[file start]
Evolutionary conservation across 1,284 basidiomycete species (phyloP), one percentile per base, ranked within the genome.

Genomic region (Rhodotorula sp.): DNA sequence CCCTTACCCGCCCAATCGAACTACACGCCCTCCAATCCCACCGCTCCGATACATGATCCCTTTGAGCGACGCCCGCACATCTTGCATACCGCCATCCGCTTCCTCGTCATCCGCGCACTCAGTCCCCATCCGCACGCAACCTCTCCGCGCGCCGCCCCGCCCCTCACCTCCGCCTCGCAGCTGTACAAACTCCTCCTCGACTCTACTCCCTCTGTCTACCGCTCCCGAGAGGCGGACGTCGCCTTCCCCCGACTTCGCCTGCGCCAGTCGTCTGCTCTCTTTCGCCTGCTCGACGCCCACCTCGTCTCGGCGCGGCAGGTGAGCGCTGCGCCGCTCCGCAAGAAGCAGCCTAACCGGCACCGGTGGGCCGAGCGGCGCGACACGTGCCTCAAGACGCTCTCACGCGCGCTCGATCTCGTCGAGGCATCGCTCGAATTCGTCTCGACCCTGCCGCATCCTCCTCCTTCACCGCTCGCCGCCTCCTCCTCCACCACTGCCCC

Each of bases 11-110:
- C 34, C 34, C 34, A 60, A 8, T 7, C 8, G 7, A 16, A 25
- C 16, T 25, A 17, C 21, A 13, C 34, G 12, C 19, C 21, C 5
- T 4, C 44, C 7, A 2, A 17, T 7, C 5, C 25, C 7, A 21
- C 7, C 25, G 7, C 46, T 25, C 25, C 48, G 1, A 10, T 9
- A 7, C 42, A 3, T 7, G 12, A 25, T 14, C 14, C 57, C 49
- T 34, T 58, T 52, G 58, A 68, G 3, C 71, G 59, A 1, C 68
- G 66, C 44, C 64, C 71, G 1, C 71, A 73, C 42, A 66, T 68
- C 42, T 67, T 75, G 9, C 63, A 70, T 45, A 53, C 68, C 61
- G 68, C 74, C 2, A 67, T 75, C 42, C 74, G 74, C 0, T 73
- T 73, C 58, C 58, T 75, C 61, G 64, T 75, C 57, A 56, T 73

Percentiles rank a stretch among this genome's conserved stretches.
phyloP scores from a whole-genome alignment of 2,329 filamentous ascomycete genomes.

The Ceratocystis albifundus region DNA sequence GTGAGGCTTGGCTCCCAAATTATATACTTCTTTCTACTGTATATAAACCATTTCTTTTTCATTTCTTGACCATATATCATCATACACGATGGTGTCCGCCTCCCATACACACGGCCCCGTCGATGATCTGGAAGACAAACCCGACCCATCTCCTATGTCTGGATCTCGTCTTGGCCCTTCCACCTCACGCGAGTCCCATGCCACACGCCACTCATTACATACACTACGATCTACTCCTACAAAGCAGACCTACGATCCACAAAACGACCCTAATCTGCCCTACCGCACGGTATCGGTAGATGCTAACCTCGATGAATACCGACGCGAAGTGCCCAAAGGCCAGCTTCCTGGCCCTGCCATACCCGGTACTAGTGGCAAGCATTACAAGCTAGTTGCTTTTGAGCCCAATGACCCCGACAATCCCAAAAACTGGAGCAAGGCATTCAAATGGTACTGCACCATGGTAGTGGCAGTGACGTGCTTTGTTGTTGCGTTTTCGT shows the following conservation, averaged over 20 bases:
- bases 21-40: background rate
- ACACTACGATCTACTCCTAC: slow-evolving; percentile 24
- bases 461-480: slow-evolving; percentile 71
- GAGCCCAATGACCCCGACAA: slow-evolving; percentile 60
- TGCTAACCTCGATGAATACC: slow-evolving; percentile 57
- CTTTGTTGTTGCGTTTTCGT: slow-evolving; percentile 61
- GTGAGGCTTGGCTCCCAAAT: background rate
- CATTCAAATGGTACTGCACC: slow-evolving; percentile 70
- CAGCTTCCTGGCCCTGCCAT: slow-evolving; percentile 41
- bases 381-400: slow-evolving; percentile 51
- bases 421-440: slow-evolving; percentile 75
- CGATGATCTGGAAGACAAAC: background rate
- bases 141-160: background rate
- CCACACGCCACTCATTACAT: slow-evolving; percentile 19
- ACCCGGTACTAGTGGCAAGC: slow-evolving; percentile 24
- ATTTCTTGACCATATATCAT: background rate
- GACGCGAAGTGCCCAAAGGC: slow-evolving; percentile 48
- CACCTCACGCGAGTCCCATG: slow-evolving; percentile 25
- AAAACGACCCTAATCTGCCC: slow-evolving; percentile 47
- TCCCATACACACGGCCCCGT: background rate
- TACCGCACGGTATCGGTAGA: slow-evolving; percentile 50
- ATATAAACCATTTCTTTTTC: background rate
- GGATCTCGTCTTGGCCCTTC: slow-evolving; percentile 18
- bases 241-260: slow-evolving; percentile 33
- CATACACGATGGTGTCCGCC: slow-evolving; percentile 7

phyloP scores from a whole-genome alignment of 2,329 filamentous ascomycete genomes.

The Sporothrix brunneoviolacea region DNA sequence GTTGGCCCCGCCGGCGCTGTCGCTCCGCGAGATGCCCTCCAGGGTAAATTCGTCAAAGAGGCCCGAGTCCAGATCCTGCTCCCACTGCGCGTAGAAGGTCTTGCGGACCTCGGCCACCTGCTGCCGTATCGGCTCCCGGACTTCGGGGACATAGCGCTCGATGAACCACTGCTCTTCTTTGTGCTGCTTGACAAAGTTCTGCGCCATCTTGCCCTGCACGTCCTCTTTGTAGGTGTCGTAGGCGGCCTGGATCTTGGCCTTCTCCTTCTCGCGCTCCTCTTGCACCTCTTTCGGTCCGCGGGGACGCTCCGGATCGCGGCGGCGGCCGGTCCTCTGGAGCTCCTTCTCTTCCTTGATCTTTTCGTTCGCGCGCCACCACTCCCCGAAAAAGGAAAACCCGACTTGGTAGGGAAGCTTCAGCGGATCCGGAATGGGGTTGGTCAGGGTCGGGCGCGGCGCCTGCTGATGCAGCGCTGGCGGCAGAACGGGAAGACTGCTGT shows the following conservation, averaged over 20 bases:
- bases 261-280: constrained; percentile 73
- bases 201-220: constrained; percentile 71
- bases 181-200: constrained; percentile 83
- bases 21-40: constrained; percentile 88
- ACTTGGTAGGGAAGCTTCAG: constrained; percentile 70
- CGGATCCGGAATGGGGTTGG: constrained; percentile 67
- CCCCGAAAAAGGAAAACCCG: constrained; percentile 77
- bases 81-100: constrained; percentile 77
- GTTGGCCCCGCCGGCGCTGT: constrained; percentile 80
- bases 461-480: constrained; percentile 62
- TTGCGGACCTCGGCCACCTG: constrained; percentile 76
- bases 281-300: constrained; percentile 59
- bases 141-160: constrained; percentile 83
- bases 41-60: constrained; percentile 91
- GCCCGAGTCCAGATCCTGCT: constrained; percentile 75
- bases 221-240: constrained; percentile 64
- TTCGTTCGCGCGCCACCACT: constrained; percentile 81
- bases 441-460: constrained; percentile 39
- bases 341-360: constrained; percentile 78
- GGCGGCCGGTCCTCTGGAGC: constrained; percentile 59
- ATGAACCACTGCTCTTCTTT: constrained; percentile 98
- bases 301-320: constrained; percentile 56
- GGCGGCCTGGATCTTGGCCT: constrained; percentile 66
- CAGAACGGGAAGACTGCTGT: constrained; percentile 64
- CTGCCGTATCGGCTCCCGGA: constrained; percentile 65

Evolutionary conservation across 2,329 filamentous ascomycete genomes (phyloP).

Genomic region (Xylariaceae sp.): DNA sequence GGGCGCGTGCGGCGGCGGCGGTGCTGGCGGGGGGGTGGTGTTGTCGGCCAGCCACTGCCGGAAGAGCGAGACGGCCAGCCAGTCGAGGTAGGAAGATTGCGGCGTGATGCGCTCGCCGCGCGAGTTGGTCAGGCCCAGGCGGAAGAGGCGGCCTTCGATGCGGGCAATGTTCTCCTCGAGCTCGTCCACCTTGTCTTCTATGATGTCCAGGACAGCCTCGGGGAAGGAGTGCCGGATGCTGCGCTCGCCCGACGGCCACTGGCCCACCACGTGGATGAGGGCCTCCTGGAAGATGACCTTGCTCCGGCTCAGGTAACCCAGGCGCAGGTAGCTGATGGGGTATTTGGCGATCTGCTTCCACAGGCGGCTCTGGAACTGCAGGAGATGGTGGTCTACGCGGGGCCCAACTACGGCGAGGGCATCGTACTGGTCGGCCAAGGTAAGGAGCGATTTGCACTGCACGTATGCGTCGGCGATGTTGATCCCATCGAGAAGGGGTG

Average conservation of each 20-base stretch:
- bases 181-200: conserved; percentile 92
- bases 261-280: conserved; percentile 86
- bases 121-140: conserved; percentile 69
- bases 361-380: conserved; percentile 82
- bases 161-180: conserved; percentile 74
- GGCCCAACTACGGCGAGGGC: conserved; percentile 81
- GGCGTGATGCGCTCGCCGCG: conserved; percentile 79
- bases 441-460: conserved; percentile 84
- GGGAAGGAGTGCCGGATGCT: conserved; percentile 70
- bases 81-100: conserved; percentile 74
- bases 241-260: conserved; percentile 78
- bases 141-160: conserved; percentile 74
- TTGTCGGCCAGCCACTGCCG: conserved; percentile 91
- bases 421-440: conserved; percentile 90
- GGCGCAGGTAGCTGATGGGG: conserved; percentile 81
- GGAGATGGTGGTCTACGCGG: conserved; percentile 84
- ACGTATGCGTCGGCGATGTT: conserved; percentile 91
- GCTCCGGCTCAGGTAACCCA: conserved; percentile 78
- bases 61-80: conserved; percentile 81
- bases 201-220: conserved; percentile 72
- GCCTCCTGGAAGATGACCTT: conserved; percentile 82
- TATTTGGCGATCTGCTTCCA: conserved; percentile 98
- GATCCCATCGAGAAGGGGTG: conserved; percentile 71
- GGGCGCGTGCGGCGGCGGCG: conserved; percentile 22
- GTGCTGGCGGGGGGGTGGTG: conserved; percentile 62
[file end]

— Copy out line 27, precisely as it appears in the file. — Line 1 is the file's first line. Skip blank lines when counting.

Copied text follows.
- bases 421-440: slow-evolving; percentile 75